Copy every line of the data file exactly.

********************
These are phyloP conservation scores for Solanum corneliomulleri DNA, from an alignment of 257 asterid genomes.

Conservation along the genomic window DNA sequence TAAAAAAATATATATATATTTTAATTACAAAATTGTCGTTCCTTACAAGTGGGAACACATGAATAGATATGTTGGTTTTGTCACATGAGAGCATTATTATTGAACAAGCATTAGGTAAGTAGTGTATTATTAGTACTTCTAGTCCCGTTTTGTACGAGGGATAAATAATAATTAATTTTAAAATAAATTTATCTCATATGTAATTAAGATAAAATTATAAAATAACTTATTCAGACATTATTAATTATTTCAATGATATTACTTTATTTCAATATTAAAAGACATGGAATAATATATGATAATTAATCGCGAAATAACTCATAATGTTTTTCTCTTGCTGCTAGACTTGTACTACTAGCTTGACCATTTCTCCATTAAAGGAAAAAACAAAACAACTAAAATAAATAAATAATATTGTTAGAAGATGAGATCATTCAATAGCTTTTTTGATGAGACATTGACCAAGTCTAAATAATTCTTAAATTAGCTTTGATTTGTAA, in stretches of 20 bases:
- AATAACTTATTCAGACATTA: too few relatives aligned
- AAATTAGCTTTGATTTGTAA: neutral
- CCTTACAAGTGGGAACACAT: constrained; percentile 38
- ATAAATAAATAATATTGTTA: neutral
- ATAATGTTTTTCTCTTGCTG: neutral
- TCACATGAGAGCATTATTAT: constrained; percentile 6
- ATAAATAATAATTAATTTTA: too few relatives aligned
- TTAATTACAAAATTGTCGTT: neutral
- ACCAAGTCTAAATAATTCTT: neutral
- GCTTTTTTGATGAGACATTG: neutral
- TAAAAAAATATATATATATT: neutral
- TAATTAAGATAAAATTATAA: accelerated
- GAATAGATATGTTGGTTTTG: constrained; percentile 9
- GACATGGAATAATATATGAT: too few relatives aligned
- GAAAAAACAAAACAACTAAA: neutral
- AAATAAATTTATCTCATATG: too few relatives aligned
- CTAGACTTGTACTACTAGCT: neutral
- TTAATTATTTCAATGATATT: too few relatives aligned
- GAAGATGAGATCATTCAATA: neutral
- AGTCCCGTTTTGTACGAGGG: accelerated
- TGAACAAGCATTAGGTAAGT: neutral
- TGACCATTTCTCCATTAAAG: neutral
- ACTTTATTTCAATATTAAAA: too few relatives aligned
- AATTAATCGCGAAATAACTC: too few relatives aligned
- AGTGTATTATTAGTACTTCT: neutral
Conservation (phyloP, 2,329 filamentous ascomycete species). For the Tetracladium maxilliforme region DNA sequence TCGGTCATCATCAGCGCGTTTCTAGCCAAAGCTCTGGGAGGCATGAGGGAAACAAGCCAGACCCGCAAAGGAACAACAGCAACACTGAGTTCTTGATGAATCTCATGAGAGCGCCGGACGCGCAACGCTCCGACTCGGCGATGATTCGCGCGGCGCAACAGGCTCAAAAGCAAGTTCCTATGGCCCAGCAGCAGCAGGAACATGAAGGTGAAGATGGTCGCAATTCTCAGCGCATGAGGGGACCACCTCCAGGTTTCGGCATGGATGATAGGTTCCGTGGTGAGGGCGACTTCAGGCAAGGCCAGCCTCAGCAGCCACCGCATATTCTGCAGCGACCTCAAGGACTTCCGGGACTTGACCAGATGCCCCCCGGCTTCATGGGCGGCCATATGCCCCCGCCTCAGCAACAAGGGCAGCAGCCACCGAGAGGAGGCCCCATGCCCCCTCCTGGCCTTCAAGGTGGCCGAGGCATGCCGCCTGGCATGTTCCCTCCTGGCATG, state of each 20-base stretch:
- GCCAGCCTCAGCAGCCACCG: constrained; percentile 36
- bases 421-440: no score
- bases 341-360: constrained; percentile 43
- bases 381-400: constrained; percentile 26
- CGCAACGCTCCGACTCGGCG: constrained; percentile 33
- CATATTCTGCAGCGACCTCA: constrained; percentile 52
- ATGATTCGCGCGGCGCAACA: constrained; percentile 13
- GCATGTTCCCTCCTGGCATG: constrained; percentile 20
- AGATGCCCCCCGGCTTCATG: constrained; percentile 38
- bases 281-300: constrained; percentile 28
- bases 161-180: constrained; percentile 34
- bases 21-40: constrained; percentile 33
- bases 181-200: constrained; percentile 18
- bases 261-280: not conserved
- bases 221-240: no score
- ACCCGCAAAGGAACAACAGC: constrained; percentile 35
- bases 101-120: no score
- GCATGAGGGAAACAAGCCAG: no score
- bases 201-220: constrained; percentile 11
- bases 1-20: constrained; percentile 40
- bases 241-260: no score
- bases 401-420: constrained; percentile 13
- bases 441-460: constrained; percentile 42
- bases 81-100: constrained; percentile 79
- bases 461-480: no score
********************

These are phyloP conservation scores for Solanum corneliomulleri DNA, from an alignment of 257 asterid genomes.

Conservation along the genomic window DNA sequence TAAAAAAATATATATATATTTTAATTACAAAATTGTCGTTCCTTACAAGTGGGAACACATGAATAGATATGTTGGTTTTGTCACATGAGAGCATTATTATTGAACAAGCATTAGGTAAGTAGTGTATTATTAGTACTTCTAGTCCCGTTTTGTACGAGGGATAAATAATAATTAATTTTAAAATAAATTTATCTCATATGTAATTAAGATAAAATTATAAAATAACTTATTCAGACATTATTAATTATTTCAATGATATTACTTTATTTCAATATTAAAAGACATGGAATAATATATGATAATTAATCGCGAAATAACTCATAATGTTTTTCTCTTGCTGCTAGACTTGTACTACTAGCTTGACCATTTCTCCATTAAAGGAAAAAACAAAACAACTAAAATAAATAAATAATATTGTTAGAAGATGAGATCATTCAATAGCTTTTTTGATGAGACATTGACCAAGTCTAAATAATTCTTAAATTAGCTTTGATTTGTAA, in stretches of 20 bases:
- AATAACTTATTCAGACATTA: too few relatives aligned
- AAATTAGCTTTGATTTGTAA: neutral
- CCTTACAAGTGGGAACACAT: constrained; percentile 38
- ATAAATAAATAATATTGTTA: neutral
- ATAATGTTTTTCTCTTGCTG: neutral
- TCACATGAGAGCATTATTAT: constrained; percentile 6
- ATAAATAATAATTAATTTTA: too few relatives aligned
- TTAATTACAAAATTGTCGTT: neutral
- ACCAAGTCTAAATAATTCTT: neutral
- GCTTTTTTGATGAGACATTG: neutral
- TAAAAAAATATATATATATT: neutral
- TAATTAAGATAAAATTATAA: accelerated
- GAATAGATATGTTGGTTTTG: constrained; percentile 9
- GACATGGAATAATATATGAT: too few relatives aligned
- GAAAAAACAAAACAACTAAA: neutral
- AAATAAATTTATCTCATATG: too few relatives aligned
- CTAGACTTGTACTACTAGCT: neutral
- TTAATTATTTCAATGATATT: too few relatives aligned
- GAAGATGAGATCATTCAATA: neutral
- AGTCCCGTTTTGTACGAGGG: accelerated
- TGAACAAGCATTAGGTAAGT: neutral
- TGACCATTTCTCCATTAAAG: neutral
- ACTTTATTTCAATATTAAAA: too few relatives aligned
- AATTAATCGCGAAATAACTC: too few relatives aligned
- AGTGTATTATTAGTACTTCT: neutral
Conservation (phyloP, 2,329 filamentous ascomycete species). For the Tetracladium maxilliforme region DNA sequence TCGGTCATCATCAGCGCGTTTCTAGCCAAAGCTCTGGGAGGCATGAGGGAAACAAGCCAGACCCGCAAAGGAACAACAGCAACACTGAGTTCTTGATGAATCTCATGAGAGCGCCGGACGCGCAACGCTCCGACTCGGCGATGATTCGCGCGGCGCAACAGGCTCAAAAGCAAGTTCCTATGGCCCAGCAGCAGCAGGAACATGAAGGTGAAGATGGTCGCAATTCTCAGCGCATGAGGGGACCACCTCCAGGTTTCGGCATGGATGATAGGTTCCGTGGTGAGGGCGACTTCAGGCAAGGCCAGCCTCAGCAGCCACCGCATATTCTGCAGCGACCTCAAGGACTTCCGGGACTTGACCAGATGCCCCCCGGCTTCATGGGCGGCCATATGCCCCCGCCTCAGCAACAAGGGCAGCAGCCACCGAGAGGAGGCCCCATGCCCCCTCCTGGCCTTCAAGGTGGCCGAGGCATGCCGCCTGGCATGTTCCCTCCTGGCATG, state of each 20-base stretch:
- GCCAGCCTCAGCAGCCACCG: constrained; percentile 36
- bases 421-440: no score
- bases 341-360: constrained; percentile 43
- bases 381-400: constrained; percentile 26
- CGCAACGCTCCGACTCGGCG: constrained; percentile 33
- CATATTCTGCAGCGACCTCA: constrained; percentile 52
- ATGATTCGCGCGGCGCAACA: constrained; percentile 13
- GCATGTTCCCTCCTGGCATG: constrained; percentile 20
- AGATGCCCCCCGGCTTCATG: constrained; percentile 38
- bases 281-300: constrained; percentile 28
- bases 161-180: constrained; percentile 34
- bases 21-40: constrained; percentile 33
- bases 181-200: constrained; percentile 18
- bases 261-280: not conserved
- bases 221-240: no score
- ACCCGCAAAGGAACAACAGC: constrained; percentile 35
- bases 101-120: no score
- GCATGAGGGAAACAAGCCAG: no score
- bases 201-220: constrained; percentile 11
- bases 1-20: constrained; percentile 40
- bases 241-260: no score
- bases 401-420: constrained; percentile 13
- bases 441-460: constrained; percentile 42
- bases 81-100: constrained; percentile 79
- bases 461-480: no score